Using off-camera flash on a photo shoot
Someone emailed me to ask a few technical details about this family photo session. How did you expose for the family photos? Was a soft-box used? Or did you expose for the shadows and use fill flash? For those who regularly follow the Tangents blog, the thought-process here should be familiar. Let’s take a walk through the process.
As described in the article, controlling bright daylight w/ direct off-camera flash, when trying to over-power the sun with flash, the best algorithm is usually:
– maximum flash sync speed,
– lowest ISO,
– find the aperture for your brightest area that you want to expose correctly for,
at that specific shutter speed and ISO.
Because the sun was hard, and high up already, the best start was to have their backs to the sun. This ensured no one would be squinting, and that I’d have a fighting chance with a single speedlight inside the Lastolite EZYBOX 24×24″ softbox (affiliate) as the light-source I could directly control.
camera settings: 1/250 @ f/5.6 @ 100 ISO with manual flash, off-camera
I knew I’d have to squeeze every last photon out of the speedlight (through the softbox), to get enough light on them. I did want to use the softbox, so that the light would be more flattering and easier to deal with than hard direct flash.
Therefore, the speedlight was set to full output in manual mode. A quick recap: manual flash is controlled by 4 variables that have to be balanced for correct exposure.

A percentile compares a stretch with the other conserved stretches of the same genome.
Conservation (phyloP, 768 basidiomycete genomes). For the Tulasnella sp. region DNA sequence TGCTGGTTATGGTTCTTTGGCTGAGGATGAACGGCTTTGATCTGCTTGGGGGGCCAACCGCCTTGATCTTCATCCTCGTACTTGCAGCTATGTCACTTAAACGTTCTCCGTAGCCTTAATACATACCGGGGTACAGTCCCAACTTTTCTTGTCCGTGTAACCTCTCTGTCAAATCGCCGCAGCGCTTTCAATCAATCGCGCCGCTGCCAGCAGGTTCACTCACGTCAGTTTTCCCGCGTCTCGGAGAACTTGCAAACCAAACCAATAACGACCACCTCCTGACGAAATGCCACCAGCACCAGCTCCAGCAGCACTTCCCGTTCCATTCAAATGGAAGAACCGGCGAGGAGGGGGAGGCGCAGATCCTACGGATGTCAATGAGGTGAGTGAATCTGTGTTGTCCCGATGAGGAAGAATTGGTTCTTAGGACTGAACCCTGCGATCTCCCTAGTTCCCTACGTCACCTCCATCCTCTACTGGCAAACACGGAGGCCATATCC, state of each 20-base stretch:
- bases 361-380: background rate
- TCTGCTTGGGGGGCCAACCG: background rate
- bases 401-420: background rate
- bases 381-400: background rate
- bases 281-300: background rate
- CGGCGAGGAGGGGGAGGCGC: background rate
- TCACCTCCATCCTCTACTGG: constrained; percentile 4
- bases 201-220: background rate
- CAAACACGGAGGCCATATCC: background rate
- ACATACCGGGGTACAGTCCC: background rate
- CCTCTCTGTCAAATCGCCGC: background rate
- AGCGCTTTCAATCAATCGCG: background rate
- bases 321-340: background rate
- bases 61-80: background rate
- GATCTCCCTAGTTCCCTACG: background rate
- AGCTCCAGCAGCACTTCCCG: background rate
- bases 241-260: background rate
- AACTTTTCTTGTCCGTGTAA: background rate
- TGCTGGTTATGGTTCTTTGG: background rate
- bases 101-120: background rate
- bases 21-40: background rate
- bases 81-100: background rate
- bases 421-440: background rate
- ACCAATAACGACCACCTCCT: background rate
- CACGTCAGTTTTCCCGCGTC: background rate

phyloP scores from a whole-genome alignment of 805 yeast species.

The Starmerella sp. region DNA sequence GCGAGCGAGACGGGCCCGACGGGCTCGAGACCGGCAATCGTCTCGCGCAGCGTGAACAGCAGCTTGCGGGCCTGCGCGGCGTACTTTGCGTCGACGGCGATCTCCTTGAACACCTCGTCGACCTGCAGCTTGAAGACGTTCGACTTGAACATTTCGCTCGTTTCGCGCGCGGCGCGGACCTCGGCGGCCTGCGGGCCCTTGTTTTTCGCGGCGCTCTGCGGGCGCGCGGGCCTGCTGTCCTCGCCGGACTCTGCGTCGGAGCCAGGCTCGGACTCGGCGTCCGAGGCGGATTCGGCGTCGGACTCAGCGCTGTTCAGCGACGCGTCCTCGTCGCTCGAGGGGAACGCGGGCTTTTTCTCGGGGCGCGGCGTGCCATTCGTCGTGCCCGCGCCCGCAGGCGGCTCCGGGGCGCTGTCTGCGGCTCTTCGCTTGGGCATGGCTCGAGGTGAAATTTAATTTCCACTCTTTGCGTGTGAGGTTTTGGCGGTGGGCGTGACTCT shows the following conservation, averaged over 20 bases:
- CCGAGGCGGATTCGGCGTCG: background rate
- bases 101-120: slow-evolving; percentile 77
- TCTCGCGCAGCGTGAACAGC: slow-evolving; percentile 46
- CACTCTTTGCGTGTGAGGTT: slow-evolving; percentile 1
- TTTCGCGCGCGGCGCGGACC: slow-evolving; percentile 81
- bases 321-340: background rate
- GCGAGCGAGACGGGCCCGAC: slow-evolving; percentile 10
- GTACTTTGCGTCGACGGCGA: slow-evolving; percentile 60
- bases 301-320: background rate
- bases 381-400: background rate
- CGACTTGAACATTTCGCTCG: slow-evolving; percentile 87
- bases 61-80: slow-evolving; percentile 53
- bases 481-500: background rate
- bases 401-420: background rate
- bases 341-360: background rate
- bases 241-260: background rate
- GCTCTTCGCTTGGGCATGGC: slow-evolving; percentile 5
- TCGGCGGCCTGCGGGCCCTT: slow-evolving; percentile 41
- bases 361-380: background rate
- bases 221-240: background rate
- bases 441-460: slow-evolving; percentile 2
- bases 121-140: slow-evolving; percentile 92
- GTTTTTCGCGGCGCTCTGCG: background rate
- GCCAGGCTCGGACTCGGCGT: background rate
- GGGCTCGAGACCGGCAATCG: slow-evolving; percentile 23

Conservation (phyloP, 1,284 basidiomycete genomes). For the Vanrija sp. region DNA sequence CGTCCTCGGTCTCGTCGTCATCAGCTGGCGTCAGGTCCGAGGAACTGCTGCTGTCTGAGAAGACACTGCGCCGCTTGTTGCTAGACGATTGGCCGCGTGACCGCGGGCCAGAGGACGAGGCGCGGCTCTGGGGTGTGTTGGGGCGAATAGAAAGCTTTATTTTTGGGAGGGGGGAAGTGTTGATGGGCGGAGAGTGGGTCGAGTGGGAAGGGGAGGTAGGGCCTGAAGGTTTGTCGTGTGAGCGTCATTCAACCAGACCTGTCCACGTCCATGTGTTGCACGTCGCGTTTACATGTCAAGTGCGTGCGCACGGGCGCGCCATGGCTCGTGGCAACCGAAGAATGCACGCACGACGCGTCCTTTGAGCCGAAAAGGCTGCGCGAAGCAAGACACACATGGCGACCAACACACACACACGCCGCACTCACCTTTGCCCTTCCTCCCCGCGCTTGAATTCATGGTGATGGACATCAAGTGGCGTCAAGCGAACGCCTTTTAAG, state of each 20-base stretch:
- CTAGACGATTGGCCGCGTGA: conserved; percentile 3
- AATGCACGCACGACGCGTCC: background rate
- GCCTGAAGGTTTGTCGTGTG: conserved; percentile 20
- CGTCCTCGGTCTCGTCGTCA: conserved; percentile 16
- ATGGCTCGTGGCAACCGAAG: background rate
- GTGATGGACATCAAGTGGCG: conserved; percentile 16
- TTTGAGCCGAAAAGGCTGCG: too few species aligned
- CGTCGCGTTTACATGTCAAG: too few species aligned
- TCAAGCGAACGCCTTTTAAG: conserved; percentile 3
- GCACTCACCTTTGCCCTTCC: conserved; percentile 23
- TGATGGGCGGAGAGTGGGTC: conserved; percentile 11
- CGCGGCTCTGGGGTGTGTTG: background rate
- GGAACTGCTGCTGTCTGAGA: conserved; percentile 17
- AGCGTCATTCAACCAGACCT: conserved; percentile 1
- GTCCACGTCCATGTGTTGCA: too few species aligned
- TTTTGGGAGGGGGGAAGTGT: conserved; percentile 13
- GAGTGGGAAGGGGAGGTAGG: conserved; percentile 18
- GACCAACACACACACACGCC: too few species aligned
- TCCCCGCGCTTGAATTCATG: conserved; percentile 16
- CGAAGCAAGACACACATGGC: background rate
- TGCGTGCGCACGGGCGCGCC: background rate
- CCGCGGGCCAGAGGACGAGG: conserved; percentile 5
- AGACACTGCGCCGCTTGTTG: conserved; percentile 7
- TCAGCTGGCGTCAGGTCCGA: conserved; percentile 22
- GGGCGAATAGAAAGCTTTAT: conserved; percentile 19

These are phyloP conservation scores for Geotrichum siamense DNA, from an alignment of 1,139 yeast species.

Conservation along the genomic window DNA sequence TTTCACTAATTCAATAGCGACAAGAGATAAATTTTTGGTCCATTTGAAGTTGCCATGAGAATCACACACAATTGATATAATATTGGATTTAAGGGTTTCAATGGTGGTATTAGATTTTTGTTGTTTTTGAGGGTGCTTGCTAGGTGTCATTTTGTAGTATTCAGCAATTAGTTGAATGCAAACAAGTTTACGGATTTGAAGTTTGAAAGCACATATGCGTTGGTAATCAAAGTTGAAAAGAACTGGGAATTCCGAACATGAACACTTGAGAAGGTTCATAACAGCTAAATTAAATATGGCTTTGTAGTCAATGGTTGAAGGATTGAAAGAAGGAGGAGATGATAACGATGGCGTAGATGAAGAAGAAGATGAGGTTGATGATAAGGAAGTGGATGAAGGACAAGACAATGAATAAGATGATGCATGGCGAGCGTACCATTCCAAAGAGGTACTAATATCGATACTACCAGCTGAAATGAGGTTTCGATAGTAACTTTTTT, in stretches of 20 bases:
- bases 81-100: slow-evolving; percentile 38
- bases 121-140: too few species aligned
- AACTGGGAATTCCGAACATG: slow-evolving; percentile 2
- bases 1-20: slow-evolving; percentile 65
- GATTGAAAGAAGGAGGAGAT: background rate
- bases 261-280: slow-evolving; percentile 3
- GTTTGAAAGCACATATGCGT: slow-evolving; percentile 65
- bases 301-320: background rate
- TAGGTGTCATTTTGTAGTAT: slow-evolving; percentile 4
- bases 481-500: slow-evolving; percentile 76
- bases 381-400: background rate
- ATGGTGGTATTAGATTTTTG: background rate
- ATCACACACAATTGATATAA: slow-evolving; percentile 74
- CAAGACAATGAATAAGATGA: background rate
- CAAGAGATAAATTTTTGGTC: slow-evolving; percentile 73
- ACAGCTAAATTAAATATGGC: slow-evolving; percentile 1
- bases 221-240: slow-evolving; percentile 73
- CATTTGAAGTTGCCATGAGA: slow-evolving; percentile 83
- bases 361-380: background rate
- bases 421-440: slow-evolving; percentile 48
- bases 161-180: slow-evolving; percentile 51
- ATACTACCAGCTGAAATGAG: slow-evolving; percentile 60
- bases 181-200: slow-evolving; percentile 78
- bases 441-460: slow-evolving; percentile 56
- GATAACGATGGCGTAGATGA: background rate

However, I didn’t go through a rigorous metering process here. From experience, working with the same speedlight and softbox combo, I have a pretty good idea at what distance I should have my softbox for certain settings. It’s not a wild guess anymore. I placed the speedlight & softbox at a good distance, and then with a quick chimp of a test shot, I adjusted the distance until I had correct exposure for the required f/5.6 @ 100 ISO
But how did I know I needed f/5.6 @ 100 ISO ?
Let’s take it a step back again to a previous article: photography technique – taking photos in bright sunlight. Yes, this stuff comes up time and again! It’s all inter-connected. (And not just via hyperlinks on the site.)
As described there, when I have a back-lit subject in bright sunlight, then 1/250 @ f/4 @ 100 ISO is usually a pretty good short-cut. I am fairly close without having to wildly turn my camera dials while looking through the viewfinder at the meter. There’s a certain consistency here. Experience will help us out!
Knowing all this, I set f/5.6 as a start aperture. A few test shots without flash showed that I retained enough of the highlights. Cool. That’s the aperture then. My subjects would be under-exposed … but that’s why I brought along awesome and easy-to-use off-camera lighting.
This stuff becomes second-nature when you keep to a specific method.
These are techniques that are accessible to everyone.
Video tutorials to help you with flash photography
If you like learning by seeing best, then these video tutorials will help you with understanding flash photography techniques and concepts. While not quite hands-on, this is as close as we can get to personal instruction. Check out these and other video tutorials and online photography workshops.
Photo gear (or equivalents) used in this photo session
- Nikon D4
- Nikon 70-200mm f2.8 AF-S VR II / Canon EF 70-200mm f/2.8L IS II
- Lastolite EZYBOX 24×24″ softbox
or alternately, the Westcott Rapidbox – 26″ Octa Softbox
- Nikon SB-910 Speedlight controlled by PocketWizard FlexTT5 & AC3 Controller
or alternately, the Canon 600EX-RT Speedlite controlled by Canon ST-E3 Transmitter
- review: Lastolite Ezybox 24×24
- Controlling bright daylight w/ direct off-camera flash
- Maximum flash sync speed
- Manual flash vs TTL flash
- Photography technique – taking photos in harsh sunlight